If you're tired of the disgusting displays of spitting food and smacking lips, take action. No one wants to eat with your child if his food isn't staying in his mouth and he's making gross noises. Early childhood is the perfect time to start teaching your child how to chew with his mouth closed. It'll take time, but soon you'll be able to enjoy more pleasant meal times.
Ask your child nicely to chew with his mouth closed. Perhaps he doesn't realize he's supposed to be keeping his mouth shut while he chews his food. Show him what you mean by putting a bite of food in your mouth and demonstrating how to chew it with your lips closed.
Show your child how gross it is to chew with your mouth open. Put some food in your mouth and chew it with your mouth open. Be dramatic. Make loud smacking sounds and spit a bit of the food out occasionally. The more disgusting the better. Your child will probably shriek with laughter, but she'll also get the idea of how gross it is to chew with her mouth open.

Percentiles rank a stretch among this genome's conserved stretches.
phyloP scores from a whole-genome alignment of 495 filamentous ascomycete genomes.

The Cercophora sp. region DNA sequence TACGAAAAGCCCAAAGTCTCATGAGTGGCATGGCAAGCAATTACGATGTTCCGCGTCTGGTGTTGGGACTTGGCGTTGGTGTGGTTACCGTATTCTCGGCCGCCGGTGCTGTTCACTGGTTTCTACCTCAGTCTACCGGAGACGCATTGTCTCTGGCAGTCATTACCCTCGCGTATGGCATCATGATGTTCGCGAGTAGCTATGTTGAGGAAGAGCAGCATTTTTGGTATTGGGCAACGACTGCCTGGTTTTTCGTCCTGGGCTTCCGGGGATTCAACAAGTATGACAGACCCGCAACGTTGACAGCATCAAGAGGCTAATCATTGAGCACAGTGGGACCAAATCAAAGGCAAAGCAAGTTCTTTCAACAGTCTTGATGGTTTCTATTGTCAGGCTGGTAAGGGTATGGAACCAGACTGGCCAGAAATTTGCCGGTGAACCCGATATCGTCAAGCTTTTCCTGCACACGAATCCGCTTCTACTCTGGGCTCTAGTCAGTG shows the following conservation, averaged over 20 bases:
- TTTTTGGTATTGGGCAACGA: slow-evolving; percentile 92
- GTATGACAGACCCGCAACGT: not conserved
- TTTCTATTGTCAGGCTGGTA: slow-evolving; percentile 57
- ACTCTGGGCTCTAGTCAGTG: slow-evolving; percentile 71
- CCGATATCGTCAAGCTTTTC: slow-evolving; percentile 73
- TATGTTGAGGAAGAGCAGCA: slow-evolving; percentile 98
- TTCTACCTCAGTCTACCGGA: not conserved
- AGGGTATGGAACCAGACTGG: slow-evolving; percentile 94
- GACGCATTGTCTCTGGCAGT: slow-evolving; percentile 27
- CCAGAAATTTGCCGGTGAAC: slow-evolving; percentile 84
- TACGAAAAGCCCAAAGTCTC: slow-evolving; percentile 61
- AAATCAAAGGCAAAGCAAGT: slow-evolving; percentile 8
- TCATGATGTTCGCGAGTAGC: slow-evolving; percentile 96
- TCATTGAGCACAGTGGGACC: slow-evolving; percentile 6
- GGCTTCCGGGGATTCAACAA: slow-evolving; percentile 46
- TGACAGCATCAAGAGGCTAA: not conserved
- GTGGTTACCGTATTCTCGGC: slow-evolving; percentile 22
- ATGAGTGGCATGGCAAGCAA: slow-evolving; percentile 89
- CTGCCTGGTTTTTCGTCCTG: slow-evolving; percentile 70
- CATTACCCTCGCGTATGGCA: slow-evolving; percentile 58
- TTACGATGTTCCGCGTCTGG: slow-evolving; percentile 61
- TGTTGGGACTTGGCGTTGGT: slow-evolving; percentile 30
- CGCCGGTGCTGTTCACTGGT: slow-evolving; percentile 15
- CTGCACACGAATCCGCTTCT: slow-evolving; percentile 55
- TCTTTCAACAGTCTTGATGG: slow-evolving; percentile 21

Think up a signal to use with your child so you don't spend the whole meal giving reminders about his chewing habits. Maybe you can point to your own mouth or press your lips together. If you see your child chewing with his mouth open, give him the signal.
Read a few picture books that teach your child about chewing with her mouth closed and other table manners. Seeing pictures of poor manners might motivate your little one to remember her own manners. Try "How to Dinosaurs Eat Their Food" by Jane Yolen. It's colorful illustrations and entertaining text provide a good lesson about proper etiquette at the table. "Please Pass the Manners" by Lola M. Schaefer showcases different animals teaching table manners. The simple text is perfect for toddlers and preschoolers.
Write "I chewed with my mouth closed" on a piece of white paper. Hang the paper on the refrigerator or near your dining room table. Each time your child makes it through a meal without chewing with his mouth open, let him put a sticker on the paper. Once he gets a certain number of stickers, let him choose what to have for dinner the next night.